The world is a hectic place. It’s like something in the air expects us to be plugged in and tuned up all day, every day. And that has us all feeling a little overwhelmed. According to The American Psychological Association, 84% of American adults are feeling the impact of prolonged stress.
So, when folks start looking for ways to relieve that tension and take some proverbial weight off their shoulders, they often turn to exercise. They might take up running or weightlifting. Some even try swimming or Bootcamp classes. Others try yoga.
And good for them. One study showed that 12 sessions of regular yoga exercise significantly reduced stress, anxiety, and depression in women. And that’s just practicing new poses and stretches.
Quality of sleep is measured by two critical factors: a person’s ability to fall asleep and then stay asleep. Suppose you live with insomnia or any other sleeping disorder. In that case, you probably find it difficult to drift into a deep slumber and stay there until your alarm goes off. This causes elevated levels of fatigue and makes it difficult to function throughout the day.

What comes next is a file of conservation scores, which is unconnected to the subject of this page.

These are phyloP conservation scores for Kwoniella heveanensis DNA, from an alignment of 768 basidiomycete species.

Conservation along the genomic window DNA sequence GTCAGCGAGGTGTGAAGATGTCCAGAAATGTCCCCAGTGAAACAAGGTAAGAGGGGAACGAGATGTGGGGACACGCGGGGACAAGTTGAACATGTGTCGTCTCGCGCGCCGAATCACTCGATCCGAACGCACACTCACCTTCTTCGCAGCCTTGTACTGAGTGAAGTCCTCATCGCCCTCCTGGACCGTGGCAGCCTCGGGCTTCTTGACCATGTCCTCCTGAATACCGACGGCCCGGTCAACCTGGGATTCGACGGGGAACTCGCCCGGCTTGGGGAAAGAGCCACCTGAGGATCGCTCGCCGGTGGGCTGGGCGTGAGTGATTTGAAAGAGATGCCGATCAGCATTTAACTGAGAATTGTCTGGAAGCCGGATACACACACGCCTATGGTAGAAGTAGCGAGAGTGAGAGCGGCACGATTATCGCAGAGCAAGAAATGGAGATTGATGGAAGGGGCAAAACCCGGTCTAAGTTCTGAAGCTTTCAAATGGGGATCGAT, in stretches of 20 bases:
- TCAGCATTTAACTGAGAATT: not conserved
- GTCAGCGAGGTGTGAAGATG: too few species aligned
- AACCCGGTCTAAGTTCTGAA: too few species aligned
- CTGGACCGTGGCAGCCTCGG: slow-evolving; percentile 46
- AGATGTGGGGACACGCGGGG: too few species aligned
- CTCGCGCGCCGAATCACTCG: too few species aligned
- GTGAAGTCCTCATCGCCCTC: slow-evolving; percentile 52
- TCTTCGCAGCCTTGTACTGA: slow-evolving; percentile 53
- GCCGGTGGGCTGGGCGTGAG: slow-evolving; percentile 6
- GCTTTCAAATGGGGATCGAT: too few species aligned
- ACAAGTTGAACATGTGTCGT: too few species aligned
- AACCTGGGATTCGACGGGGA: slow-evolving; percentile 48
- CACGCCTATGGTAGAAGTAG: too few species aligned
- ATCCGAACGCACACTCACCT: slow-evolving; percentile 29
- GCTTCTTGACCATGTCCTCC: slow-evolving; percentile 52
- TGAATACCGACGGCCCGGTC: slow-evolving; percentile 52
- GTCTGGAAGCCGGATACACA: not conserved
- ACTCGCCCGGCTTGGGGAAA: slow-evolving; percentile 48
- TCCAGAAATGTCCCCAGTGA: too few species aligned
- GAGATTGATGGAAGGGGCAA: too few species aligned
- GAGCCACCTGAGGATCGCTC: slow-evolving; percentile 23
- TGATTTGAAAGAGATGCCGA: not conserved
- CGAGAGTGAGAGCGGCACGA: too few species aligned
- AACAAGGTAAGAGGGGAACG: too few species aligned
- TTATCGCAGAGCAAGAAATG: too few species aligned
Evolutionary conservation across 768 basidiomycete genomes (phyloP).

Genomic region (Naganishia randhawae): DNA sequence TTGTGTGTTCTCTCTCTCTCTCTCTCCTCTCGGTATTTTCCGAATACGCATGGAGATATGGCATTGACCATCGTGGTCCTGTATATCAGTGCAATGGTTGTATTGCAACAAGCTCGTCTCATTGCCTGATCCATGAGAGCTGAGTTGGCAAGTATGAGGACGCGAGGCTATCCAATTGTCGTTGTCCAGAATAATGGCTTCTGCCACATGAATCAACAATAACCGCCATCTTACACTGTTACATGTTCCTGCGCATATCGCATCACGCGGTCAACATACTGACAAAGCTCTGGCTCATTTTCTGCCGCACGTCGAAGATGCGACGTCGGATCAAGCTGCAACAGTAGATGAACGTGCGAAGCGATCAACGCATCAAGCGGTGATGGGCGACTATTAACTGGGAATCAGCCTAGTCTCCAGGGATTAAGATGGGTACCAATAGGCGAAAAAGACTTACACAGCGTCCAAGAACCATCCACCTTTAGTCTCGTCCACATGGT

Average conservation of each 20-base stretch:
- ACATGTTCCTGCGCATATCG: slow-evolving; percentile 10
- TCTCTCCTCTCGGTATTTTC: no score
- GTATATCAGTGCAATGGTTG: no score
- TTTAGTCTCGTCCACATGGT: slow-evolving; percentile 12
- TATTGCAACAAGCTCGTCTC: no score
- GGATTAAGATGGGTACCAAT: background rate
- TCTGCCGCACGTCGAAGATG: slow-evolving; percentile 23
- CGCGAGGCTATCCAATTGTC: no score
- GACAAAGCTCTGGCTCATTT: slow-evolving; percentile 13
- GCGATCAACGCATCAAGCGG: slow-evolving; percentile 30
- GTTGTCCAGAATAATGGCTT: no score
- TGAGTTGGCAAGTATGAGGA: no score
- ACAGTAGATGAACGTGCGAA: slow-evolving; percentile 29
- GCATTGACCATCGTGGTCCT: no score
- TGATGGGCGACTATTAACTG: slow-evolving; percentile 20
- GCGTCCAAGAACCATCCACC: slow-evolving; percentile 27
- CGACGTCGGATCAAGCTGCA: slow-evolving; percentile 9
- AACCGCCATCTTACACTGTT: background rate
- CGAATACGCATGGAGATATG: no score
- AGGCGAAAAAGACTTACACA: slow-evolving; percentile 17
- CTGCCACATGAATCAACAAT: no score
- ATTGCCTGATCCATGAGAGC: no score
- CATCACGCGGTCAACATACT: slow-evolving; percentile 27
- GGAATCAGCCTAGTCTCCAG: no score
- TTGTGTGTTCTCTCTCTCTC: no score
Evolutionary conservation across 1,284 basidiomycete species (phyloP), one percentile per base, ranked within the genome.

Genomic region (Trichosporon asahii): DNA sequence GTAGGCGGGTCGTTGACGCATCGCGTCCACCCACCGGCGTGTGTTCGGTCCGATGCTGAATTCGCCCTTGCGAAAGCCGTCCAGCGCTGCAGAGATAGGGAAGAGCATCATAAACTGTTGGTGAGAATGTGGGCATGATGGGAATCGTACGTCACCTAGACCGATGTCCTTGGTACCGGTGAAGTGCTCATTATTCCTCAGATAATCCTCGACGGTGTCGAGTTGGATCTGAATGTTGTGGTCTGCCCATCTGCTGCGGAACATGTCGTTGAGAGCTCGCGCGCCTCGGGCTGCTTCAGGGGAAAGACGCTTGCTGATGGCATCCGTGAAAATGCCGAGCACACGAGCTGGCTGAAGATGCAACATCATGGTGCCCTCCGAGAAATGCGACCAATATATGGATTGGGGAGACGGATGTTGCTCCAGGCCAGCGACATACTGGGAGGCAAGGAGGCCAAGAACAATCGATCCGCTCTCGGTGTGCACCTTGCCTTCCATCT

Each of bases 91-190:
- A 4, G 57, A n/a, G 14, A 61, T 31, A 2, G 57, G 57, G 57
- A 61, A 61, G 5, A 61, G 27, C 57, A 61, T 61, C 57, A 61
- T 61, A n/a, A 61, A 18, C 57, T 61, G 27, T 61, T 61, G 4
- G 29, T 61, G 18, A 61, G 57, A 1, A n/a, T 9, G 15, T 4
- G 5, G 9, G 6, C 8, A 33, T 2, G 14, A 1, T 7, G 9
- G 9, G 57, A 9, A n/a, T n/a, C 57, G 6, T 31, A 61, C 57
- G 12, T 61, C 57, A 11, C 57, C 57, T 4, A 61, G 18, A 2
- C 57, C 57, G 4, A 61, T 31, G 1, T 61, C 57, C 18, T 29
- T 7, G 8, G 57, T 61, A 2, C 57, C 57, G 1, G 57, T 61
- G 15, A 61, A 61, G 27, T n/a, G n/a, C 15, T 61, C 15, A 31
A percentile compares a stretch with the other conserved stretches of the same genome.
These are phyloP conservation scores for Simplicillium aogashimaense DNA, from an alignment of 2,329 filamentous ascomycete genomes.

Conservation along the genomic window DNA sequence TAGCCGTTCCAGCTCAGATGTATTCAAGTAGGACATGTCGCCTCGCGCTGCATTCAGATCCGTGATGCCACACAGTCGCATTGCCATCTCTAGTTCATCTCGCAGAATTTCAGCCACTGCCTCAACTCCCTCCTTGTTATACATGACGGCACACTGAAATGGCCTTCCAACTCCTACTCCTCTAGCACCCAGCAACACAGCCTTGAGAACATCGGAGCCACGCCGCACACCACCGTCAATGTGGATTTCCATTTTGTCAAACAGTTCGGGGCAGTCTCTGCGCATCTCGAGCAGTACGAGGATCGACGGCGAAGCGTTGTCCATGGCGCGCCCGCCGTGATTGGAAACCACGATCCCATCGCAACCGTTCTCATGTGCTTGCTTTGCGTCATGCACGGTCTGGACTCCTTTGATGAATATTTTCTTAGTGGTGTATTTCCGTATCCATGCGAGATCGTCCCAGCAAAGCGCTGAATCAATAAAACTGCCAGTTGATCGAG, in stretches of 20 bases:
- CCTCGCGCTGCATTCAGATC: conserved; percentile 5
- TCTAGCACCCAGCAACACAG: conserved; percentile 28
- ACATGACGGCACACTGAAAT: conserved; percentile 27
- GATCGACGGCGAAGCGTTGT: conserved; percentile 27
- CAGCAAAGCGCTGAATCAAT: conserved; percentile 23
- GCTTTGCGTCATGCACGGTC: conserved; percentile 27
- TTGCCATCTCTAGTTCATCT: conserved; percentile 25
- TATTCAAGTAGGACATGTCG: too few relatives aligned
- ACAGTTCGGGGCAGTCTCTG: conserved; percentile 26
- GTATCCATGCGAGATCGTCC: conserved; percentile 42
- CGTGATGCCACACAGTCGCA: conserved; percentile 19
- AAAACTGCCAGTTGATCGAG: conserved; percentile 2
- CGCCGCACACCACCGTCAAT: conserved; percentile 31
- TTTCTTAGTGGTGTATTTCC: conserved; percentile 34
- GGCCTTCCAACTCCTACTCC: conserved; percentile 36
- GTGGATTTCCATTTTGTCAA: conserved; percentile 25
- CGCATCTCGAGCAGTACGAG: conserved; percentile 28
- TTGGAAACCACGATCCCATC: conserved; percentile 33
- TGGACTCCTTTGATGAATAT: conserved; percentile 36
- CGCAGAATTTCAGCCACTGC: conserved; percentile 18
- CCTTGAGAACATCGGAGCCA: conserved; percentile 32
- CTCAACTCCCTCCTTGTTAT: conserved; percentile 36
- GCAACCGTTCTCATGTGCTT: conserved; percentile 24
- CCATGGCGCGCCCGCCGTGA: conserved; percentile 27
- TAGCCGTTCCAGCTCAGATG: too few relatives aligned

We have some good news: Regular exercise, of any kind, has been shown to improve both how quickly and deeply people sleep. And yoga is no exception.
So how does this work, exactly?
- Physical activity requires you to spend energy. It increases your core body temperature, signaling your body it’s time to be awake. After about 30 to 90 minutes (about one and a half hours), your body temperature drops, facilitating sleep. In other words, it makes you tired and reduces the time it takes to fall asleep after you’ve turned the lights off.
- Yoga also helps the mind and body slip into a deep-sleep phase. This improves your sleep quality while boosting your immune system, cardiovascular health, and muscle recovery.
Reduced Depressive Symptoms
We live in a time of 24-hour news cycles, the dominance of social media, political dustups, and social turmoil. So it’s no wonder that Major Depressive Disorder (MDD) is considered one of the world’s most common mental health disorders.